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PPMA is reborn as Automate UK, making automation central

04 December, 2023

The PPMA (Processing & Packaging Machinery Association) Group of Associations is changing its name to Automate UK to better represent the needs of its membership and their customers. The move follows the PPMA’s publication of a Manifesto for Automation earlier in the year, which set out its goals and commitment to make the UK more productive. It also set out the central role that automation has to play in the UK manufacturing sector.

The PPMA was founded in 1987, and in 2009 was joined by Bara (the British Automation and Robot Association) and Ukiva (the UK Industrial Vision Association), broadening the range of automation equipment and services that it represents.

The association's leaders feel that the time is right to widen its range of services. As the leading trade association for automation suppliers and end-users across processing, packaging, robotics and machine vision, it believes it can make great strides in this crucial area of the UK economy. The three associations – the PPMA, Bara and Ukiva – will continue to operate, but will come under the Automate UK umbrella.

“This is way more than just a name change,” says Automate UK’s CEO, Peter Williamson. “It is a fundamental shift in how our three trade associations can impact the manufacturing arena in a positive and meaningful way.

“By driving industry progress, supporting growth of our members and helping users make more informed technology decisions, we are the go-to partner to help members and their clients thrive,” he adds. “And also increase productivity through investments in automation, in the increasingly competitive marketplace.”

The main purpose of the renamed trade body will be to:
• drive the progress and adoption of automation technologies;
• identify future talent and help upskill existing employees to minimise impact of skills and labour shortages;
• support the growth of its member companies; and
• help its members and end-users to make better technology decisions.

“We plan to take an active part in tackling the issues facing all manufacturers today, such as the workforce challenge including skills shortages and recruitment difficulties,” says Williamson, who is also managing director of RARUK Automation. “We will also aim to empower SMEs through clear scaling-up strategies and we want to bust the misconception that robots take jobs.”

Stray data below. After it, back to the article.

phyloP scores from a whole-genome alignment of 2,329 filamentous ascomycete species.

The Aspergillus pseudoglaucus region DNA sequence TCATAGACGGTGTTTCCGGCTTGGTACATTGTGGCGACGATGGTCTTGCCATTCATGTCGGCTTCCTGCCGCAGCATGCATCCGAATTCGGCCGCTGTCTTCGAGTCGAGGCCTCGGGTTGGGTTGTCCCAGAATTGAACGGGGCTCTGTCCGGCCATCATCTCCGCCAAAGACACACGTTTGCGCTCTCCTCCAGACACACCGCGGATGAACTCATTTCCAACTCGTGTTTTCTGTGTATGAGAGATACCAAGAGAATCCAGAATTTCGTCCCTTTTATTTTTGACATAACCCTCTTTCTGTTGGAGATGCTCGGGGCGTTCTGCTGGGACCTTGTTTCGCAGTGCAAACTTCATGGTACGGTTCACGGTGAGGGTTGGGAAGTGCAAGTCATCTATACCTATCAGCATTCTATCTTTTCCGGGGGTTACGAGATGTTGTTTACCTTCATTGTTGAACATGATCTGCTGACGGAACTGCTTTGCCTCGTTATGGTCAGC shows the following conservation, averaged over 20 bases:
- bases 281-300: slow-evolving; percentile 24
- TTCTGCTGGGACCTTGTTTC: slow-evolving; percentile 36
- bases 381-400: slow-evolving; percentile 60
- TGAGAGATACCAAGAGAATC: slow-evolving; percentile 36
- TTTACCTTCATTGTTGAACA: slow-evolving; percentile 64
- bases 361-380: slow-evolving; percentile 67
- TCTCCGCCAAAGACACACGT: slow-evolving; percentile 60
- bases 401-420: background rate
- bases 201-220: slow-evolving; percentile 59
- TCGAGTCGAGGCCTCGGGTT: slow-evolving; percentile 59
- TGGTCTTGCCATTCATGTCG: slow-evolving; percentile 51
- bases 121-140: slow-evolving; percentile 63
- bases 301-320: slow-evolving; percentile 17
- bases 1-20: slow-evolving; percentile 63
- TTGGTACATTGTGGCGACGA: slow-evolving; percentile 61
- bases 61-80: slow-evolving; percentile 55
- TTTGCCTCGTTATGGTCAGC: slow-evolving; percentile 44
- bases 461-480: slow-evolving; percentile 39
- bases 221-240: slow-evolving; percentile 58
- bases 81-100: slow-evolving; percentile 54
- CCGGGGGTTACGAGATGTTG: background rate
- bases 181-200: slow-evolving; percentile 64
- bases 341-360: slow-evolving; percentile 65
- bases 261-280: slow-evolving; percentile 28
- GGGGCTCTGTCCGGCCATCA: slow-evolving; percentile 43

The organisation also aims to become a lobbying organisation to put forward industry issues to government and to represent its members’ interests. “There is a clear role for government to play in the drive to a more automated manufacturing sector in the UK,” says Williamson. “We estimate that our members represent a £7bn turnover, which is why our sector should be heard in this critical area.”

The trade body believes that the UK needs an industrial strategy that has automation at its heart. It wants a government-backed scheme to support finance for automation and a tax system that provides incentives for companies investing in automation. It also believes that the apprenticeship levy should be reviewed, STEM should be promoted more in schools, and it is calling for more support for exporters.

Williamson: This is way more than just a name change

“We want a call to action on automation, and along with our members and their customers, the Government has a key role to play in this,” says Williamson. “As an organisation, we are committed to making Automate UK do exactly what it says on the tin.”

Automate UK’s chairman James Causebrook believes that the re-branded trade body will succeed because of the legacy that PPMA, Bara and Ukiva have built up over many years.

“We have years of experience and industry know how that provides the credibility in everything we do,” he says. “Knowledge and technical expertise are our key traits which gives us access to, and influence in the right circles,” he continues. “This is why I believe our focus on pushing the industry forward will reward our members, and their customers in equal measure.”

PPMA, Bara and Ukiva will continue to be divisions of Automate UK. Bara and Ukiva will be represented by their committees, and PPMA by a new innovation panel, providing sector inputs to the Board.

There are no plans to make any changes to the PPMA Show, which will keep its name. Similarly, the Automation UK and Ukiva shows will retain their brands.

The main changes initially will be the new branding and an associated Web site. The trade body’s day-to-day activities will largely remain unchanged, but over time there will be additions to the membership offerings and activities.

Automate UK will offer practical support for pinch points in manufacturing including grants to help reduce the skills shortages, promoting career progression through its charitable organisation PPMA Best, as well as technical support and expertise. A chief technical officer is being recruited to lead the discussion on opportunities, challenges, regulations, skills and more.

The association will continue with its in-house and on-line training, export support, the Machinery Update magazine for end-users, and the organisation and development of the PPMA Show, the Machine Vision Conference and the Automation UK exhibition.

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